In my recent blog “Be, Do, Have,” I talked about a book study with Robert Kiyosaki and his ideas that you must determine who you are at the core before you can create any level of true success in life. I was happy to have a chance to extend that concept this past week in San Juan, Puerto Rico. I spent time there with Robert Helms and Russell Gray of The Real Estate Guys and some of the best thought leaders in the world when it comes to real estate, economics and the environment.
While many of my fellow conference attendees were seasoned in their economic niche, most of the conversation revolved around relationships and how we can create a better world for all of us.
Eight Forms of Capital
Chris Martenson and Adam Taggart of Peak Prosperity talked about the eight forms of capital in our lives. These include financial, social, knowledge, and emotional capital, among others. One would think that a real estate conference would revolve around financial capital. That was true to some degree, but we also discussed how we create lasting success when we focus on emotional and social capital. If done properly, financial capital will follow.
Knowledge, or intellectual capital, comes from listening to folks such as G. Edward Griffin, Simon Black, and Peter Schiff. These are some of the brightest minds society has to offer. They help us understand where we fit in a world whose leaders do not always reveal their true motivations. While intellectual capital is important, it is still vital to act on this knowledge from a grounded spiritual and relational base.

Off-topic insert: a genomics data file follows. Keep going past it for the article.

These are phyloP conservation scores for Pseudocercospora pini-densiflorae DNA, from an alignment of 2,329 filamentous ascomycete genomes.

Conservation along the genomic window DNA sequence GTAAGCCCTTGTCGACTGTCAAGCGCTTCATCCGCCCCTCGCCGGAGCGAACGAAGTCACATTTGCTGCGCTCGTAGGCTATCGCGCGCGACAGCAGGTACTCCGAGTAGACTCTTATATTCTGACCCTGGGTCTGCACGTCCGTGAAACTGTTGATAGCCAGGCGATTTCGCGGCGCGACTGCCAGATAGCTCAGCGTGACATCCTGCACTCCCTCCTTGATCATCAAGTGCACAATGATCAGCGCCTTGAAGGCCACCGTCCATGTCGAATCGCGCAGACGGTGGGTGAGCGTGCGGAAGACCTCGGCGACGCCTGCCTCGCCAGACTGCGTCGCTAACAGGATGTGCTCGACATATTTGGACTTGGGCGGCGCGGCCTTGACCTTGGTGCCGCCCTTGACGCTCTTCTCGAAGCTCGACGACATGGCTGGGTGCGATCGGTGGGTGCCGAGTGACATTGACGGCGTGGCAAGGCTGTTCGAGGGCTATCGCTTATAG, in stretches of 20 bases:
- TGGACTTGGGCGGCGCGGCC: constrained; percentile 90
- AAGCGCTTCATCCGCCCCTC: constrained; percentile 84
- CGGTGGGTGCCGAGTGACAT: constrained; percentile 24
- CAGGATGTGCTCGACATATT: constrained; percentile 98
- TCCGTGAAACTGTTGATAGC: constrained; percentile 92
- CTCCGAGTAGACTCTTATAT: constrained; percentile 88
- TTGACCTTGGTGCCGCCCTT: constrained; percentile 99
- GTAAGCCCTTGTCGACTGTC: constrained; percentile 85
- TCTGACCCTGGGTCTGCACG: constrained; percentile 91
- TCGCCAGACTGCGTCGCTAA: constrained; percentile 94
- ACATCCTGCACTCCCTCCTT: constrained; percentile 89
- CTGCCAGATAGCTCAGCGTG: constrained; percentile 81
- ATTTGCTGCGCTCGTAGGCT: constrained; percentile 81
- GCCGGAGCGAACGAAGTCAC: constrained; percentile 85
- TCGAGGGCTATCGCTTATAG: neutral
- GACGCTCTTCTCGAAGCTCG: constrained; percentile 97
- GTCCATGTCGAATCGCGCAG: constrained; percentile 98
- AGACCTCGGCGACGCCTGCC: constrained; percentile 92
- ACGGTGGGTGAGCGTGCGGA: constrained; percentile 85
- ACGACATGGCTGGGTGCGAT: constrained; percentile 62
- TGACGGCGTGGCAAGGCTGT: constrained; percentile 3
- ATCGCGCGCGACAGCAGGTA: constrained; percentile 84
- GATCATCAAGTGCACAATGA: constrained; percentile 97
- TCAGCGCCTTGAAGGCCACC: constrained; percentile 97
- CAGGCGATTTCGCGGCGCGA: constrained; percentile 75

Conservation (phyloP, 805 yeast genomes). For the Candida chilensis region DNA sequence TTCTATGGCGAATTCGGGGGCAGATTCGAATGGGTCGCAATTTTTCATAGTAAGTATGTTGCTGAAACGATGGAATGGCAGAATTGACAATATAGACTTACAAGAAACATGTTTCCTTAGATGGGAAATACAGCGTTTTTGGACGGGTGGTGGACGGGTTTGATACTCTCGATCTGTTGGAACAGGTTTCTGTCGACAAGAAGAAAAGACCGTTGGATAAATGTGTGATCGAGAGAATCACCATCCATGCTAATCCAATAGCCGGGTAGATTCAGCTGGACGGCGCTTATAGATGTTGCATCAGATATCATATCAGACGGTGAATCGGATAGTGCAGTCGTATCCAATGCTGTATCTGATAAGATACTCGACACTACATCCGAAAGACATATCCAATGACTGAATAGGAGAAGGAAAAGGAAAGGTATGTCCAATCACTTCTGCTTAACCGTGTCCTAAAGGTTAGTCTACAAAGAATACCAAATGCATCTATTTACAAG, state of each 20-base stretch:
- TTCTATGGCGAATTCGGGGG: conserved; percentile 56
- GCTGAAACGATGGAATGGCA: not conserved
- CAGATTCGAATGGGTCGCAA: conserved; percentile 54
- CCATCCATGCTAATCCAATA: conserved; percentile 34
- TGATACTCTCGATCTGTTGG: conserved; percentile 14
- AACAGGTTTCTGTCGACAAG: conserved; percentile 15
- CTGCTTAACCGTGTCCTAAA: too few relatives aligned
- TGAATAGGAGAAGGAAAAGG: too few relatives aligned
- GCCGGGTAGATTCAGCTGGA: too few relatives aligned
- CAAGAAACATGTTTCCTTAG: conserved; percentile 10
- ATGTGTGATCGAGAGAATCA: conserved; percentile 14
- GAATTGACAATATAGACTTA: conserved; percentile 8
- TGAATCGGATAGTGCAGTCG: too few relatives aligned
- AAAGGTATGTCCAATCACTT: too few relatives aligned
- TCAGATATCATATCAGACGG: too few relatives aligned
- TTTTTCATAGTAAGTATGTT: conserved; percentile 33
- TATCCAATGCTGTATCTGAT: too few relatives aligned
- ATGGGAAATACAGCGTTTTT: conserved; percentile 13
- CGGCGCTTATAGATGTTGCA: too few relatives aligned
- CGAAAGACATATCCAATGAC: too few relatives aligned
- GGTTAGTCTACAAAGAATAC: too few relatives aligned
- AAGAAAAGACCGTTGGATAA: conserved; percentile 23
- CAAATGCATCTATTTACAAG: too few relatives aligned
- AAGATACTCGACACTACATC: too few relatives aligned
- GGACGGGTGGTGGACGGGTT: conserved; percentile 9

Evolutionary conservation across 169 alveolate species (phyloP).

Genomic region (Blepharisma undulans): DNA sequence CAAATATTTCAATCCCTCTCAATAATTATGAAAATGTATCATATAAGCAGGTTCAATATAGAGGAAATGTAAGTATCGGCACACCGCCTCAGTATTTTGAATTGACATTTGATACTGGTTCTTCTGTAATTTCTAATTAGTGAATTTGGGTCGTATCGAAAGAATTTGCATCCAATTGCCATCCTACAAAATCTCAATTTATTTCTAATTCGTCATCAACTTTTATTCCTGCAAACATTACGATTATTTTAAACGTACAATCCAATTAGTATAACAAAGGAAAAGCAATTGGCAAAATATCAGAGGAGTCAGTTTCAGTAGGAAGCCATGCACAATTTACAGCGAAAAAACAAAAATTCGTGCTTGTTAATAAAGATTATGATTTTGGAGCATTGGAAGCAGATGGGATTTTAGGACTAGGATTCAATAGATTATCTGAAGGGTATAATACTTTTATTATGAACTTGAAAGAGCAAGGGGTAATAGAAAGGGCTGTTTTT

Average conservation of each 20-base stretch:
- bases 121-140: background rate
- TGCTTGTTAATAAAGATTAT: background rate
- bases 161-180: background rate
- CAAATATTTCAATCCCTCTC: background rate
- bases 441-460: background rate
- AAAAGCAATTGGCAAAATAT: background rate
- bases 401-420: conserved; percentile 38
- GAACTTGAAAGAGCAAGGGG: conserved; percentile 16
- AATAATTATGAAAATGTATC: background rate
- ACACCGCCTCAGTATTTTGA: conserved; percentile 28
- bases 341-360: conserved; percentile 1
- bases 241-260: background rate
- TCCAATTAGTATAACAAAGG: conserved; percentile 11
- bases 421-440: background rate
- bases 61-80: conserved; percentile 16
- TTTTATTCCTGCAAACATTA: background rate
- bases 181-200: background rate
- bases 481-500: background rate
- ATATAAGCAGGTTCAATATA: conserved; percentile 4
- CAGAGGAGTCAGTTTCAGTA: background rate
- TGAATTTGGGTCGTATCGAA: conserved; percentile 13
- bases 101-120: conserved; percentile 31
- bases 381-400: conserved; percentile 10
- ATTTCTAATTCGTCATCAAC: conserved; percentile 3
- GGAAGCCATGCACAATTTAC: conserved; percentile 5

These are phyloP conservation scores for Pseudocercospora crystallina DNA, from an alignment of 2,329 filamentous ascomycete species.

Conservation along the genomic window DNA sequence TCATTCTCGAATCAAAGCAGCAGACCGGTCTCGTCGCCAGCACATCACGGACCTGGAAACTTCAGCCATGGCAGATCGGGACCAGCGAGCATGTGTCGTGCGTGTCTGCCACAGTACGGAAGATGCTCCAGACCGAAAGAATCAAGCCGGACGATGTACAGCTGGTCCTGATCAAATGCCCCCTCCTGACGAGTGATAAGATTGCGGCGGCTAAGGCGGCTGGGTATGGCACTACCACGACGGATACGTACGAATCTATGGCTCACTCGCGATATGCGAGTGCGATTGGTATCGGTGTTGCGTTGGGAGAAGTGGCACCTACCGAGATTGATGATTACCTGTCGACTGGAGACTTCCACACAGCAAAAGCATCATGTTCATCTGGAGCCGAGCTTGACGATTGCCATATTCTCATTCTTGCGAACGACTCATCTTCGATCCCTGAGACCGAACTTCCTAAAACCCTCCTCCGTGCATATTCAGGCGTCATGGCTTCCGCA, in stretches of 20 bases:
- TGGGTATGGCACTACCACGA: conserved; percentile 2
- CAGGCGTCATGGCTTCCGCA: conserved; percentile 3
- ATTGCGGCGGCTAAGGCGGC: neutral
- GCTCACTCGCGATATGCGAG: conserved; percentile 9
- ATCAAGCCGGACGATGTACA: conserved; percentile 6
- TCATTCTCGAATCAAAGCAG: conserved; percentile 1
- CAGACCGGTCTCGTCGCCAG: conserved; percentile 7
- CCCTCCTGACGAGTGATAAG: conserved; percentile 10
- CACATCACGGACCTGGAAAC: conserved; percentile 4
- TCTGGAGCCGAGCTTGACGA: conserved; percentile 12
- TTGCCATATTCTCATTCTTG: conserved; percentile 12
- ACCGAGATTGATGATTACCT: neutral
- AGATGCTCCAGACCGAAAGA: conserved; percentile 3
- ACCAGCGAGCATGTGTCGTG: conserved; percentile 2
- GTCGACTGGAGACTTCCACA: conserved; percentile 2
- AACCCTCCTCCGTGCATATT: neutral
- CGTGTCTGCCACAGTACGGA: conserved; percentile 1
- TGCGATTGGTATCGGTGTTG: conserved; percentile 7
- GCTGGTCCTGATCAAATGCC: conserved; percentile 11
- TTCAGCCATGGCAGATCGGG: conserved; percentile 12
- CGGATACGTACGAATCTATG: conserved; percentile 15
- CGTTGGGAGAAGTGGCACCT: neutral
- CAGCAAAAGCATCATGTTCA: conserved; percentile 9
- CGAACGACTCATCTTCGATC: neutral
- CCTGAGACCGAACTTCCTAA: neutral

Social capital is measured by the number and quality of your relationships. A relationship built on mutual respect and trust is an asset that will withstand any economic storm. Relationships built around money, or predicated on what the other party can do for you, are weak and will collapse in the face of adversity. True social capital is difficult to acquire and requires hard work and a dose of humility.
How does this apply to finance and real estate? Robert Kiyosaki, known for teaching financial education, more frequently stresses the spiritual nature of life and how success comes from within. If we do not work on ourselves first, and then use that position to enrich others, we lose out on the true bounty of life. These are generalized principles that remain constant, regardless of the economic or political environment.
While we all want to be successful in life, the first step might be to determine our definition of success and wealth. Henry David Thorough said that the definition of wealth is “The ability to fully experience life.” Maybe that gives us some latitude to determine how we view success. Society’s measurement is often tied to financial metrics, but true happiness and success is multifactorial and much more satisfying.
Most of the folks that read this are already a step ahead of the rest of the world, or they would not be reading it. Many people are on a journey of financial improvement and likely measure wealth in money, doors, or square feet. At Presario, we do measure tangible metrics, but we treasure the relationships we have cultivated. Our philosophy is the more you give, the more you receive. If we can spark the intellectual and social curiosity of just one person, then we have succeeded. We wish you the same success!